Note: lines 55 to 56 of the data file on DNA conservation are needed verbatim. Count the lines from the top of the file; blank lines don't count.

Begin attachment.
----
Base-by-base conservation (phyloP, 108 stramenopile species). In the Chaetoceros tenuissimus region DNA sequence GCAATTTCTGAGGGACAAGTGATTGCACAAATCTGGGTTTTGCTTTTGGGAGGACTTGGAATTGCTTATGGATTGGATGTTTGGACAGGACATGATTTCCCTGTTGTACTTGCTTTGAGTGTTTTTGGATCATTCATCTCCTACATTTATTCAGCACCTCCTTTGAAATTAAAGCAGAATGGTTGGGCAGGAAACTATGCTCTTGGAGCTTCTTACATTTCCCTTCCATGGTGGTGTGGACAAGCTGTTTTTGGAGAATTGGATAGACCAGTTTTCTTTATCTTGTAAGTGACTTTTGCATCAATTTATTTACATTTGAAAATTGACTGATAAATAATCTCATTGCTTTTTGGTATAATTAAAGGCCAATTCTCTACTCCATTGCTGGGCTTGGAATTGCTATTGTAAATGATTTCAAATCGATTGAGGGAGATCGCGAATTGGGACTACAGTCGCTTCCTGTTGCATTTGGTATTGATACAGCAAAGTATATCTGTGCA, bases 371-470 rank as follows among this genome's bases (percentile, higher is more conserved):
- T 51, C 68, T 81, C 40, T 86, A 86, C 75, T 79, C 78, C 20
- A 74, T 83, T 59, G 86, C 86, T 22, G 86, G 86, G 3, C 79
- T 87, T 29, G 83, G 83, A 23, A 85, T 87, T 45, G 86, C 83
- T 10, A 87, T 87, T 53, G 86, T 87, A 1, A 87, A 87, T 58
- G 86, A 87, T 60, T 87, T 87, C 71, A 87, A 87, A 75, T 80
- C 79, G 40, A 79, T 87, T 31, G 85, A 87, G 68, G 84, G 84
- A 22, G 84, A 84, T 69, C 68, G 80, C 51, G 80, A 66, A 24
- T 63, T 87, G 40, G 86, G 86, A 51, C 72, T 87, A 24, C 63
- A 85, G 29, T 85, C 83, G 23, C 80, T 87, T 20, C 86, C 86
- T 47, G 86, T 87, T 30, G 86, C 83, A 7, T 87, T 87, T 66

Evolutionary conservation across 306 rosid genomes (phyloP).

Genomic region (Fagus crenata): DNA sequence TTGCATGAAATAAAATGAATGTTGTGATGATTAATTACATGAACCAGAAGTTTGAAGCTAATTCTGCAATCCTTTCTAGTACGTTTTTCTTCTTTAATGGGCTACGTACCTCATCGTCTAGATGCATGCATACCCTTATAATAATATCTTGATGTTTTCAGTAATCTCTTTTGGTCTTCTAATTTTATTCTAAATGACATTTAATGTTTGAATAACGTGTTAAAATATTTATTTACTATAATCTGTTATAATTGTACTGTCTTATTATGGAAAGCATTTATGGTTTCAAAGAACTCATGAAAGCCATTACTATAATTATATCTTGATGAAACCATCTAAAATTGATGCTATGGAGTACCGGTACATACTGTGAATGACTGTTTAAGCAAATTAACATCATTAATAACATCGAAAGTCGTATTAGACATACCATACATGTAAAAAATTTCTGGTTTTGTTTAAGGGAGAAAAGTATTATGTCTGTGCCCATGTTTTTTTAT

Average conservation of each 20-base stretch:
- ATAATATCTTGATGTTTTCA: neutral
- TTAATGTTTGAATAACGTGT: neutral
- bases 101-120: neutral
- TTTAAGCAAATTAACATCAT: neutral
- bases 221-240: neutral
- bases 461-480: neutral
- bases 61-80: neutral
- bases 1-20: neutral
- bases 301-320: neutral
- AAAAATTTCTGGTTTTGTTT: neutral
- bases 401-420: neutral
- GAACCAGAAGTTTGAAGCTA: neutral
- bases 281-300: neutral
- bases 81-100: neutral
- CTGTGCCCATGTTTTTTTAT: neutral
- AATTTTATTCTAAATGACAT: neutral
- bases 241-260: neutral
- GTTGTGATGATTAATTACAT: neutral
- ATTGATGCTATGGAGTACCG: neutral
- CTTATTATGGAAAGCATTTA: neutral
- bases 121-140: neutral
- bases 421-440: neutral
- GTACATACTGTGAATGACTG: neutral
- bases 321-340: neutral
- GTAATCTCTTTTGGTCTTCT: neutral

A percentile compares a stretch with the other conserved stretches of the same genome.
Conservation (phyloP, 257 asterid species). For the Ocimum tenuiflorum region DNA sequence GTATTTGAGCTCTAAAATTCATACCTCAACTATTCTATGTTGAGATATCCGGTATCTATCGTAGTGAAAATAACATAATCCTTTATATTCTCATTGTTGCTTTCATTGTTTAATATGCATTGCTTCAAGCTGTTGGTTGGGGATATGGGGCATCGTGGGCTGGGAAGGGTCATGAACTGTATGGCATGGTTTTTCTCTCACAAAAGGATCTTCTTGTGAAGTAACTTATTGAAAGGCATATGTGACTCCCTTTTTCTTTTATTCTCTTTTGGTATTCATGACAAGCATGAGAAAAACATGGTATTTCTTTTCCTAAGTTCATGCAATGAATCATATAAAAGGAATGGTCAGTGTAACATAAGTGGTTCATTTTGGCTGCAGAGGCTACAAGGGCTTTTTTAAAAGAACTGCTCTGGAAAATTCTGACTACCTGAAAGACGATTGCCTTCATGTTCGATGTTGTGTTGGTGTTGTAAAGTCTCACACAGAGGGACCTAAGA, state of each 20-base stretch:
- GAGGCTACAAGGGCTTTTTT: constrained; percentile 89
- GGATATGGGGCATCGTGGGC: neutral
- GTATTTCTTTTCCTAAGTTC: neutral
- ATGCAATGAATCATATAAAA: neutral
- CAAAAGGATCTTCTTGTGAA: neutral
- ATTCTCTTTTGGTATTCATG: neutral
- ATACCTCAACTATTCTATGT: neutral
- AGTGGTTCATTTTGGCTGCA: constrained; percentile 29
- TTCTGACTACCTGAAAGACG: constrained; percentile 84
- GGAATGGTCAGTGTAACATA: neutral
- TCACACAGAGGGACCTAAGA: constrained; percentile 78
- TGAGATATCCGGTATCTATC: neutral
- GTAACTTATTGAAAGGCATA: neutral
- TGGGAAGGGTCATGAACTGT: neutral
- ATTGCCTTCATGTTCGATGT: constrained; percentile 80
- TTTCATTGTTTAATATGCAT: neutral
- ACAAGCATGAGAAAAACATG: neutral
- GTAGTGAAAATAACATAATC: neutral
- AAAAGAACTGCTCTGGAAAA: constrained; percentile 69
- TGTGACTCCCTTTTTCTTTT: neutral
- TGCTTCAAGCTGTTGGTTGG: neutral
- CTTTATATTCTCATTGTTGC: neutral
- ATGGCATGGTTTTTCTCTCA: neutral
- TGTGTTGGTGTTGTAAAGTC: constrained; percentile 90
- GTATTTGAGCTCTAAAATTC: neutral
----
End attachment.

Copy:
- TGGGAAGGGTCATGAACTGT: neutral
- ATTGCCTTCATGTTCGATGT: constrained; percentile 80